Lt. Andrew Nuttall, along with an Afghan soldier, died when an improvised explosive device detonated in the town of Nakhoney on Christmas Eve. He was on foot patrol in the volatile Panjwaii district of southern Afghanistan. An Afghan interpreter was also seriously injured. Nuttall, 30, of Prince Rupert, B.C., belonged to the 1st Battalion Princess Patricia’s Canadian Light Infantry based in Edmonton.
According to Brig.-Gen. Daniel Menard, commander of coalition forces in Kandahar province, “Andrew wanted to lead from the front and set the example, attributes he passionately displayed every time he was in front of his platoon.”
Menard cited Nakhoney as an example where the reinforced Canadian forces were having an impact in providing security for local Afghans. At the time of his death, Nuttall was searching for Taliban transit routes, Menard said. “His patrol was part of our efforts to protect the people of the village from insurgents.”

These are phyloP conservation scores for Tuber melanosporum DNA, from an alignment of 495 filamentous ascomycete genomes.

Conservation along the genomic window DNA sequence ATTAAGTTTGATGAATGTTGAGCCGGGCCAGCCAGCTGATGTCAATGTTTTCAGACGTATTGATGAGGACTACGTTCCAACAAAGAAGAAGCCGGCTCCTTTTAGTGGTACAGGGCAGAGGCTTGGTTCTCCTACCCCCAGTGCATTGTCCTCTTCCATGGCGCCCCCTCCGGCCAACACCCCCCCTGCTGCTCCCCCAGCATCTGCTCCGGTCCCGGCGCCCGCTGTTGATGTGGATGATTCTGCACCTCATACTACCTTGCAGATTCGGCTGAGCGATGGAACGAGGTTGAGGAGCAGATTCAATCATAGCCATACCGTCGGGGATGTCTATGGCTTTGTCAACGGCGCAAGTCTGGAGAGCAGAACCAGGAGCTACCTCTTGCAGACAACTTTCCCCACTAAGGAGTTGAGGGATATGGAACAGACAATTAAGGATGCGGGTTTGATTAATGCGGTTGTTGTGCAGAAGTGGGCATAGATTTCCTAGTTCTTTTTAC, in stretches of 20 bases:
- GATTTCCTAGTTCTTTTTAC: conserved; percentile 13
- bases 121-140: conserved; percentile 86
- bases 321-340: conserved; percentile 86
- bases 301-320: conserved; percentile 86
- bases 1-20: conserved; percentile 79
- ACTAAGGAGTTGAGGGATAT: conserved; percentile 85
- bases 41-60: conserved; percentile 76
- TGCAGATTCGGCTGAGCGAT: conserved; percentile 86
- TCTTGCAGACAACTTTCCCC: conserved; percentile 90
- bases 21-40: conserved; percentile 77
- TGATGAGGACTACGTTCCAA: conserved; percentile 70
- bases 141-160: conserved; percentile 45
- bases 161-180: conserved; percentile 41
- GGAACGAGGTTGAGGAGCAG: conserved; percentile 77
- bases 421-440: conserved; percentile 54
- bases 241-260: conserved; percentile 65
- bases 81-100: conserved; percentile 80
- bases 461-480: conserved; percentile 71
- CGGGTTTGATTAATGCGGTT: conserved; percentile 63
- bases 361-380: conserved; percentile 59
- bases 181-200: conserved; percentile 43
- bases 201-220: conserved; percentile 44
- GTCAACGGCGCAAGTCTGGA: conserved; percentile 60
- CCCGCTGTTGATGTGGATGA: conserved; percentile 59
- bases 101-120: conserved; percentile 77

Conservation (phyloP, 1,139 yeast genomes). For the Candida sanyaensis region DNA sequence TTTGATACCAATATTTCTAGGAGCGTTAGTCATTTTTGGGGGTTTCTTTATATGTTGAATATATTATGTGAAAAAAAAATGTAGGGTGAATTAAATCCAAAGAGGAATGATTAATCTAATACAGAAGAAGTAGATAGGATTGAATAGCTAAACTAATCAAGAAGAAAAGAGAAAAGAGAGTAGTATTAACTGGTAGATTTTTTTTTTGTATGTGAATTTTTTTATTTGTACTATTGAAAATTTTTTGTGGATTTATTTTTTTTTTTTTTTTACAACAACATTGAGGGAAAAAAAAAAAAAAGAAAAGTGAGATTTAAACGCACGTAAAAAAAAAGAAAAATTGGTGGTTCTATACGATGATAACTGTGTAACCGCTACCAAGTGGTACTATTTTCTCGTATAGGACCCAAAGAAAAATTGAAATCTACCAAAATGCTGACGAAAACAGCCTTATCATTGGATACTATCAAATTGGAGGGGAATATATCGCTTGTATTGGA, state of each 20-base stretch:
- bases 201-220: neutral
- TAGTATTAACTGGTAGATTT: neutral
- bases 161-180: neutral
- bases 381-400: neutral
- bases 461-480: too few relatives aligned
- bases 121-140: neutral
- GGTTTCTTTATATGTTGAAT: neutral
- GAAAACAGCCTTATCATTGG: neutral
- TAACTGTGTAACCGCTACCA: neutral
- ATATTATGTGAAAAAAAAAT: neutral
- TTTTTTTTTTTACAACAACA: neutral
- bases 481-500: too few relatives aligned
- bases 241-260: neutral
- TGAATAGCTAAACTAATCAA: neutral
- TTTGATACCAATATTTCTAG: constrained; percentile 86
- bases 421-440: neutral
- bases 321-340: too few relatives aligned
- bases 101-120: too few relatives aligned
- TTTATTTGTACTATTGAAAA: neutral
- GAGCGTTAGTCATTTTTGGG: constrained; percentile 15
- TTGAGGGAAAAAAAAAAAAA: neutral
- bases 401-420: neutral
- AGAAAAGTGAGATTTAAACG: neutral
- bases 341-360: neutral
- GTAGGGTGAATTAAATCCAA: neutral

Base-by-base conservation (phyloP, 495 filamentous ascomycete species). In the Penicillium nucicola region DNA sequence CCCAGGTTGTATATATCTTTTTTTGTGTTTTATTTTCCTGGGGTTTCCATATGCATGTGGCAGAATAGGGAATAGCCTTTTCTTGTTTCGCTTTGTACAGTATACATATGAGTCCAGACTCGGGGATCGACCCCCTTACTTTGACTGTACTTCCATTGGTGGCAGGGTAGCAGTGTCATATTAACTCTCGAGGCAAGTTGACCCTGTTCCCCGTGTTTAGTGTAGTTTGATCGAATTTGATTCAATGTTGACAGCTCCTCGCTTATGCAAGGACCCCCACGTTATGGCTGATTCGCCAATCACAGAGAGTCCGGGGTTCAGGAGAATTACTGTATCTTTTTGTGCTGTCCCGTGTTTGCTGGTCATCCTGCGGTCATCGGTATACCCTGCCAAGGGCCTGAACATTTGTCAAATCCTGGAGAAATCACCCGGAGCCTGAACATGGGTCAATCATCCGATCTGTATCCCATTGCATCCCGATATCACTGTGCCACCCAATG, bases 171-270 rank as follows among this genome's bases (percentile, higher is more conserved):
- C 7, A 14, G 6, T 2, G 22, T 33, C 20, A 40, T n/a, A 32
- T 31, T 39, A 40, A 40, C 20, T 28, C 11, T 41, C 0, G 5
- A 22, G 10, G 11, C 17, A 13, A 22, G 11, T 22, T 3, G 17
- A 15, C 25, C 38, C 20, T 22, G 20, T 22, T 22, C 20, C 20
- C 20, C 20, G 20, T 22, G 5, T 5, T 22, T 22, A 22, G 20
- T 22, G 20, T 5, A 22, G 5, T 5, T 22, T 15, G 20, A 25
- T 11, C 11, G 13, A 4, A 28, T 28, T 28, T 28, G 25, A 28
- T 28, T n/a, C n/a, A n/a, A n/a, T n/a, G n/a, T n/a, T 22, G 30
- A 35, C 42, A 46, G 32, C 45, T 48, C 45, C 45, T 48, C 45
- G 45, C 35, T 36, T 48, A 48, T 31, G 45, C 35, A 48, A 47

Under Menard’s new strategy, soldiers are moving out of their relatively safe operating bases to move into platoon houses in the community.
Gov. Gen. Michaelle Jean said she was “deeply saddened. This death comes at the end of a particularly difficult year, and as we begin the holiday season, an important time for families,” Jean said. “It is a harsh reminder of the enormous sacrifices our soldiers and their loved ones have agreed to make so that stability and security can be re-established in a dangerous region of the world and to help people who have been deprived of their most fundamental rights, distressed by years of violence and oppression.”
Nuttall is survived by his mother Jane and father Richard.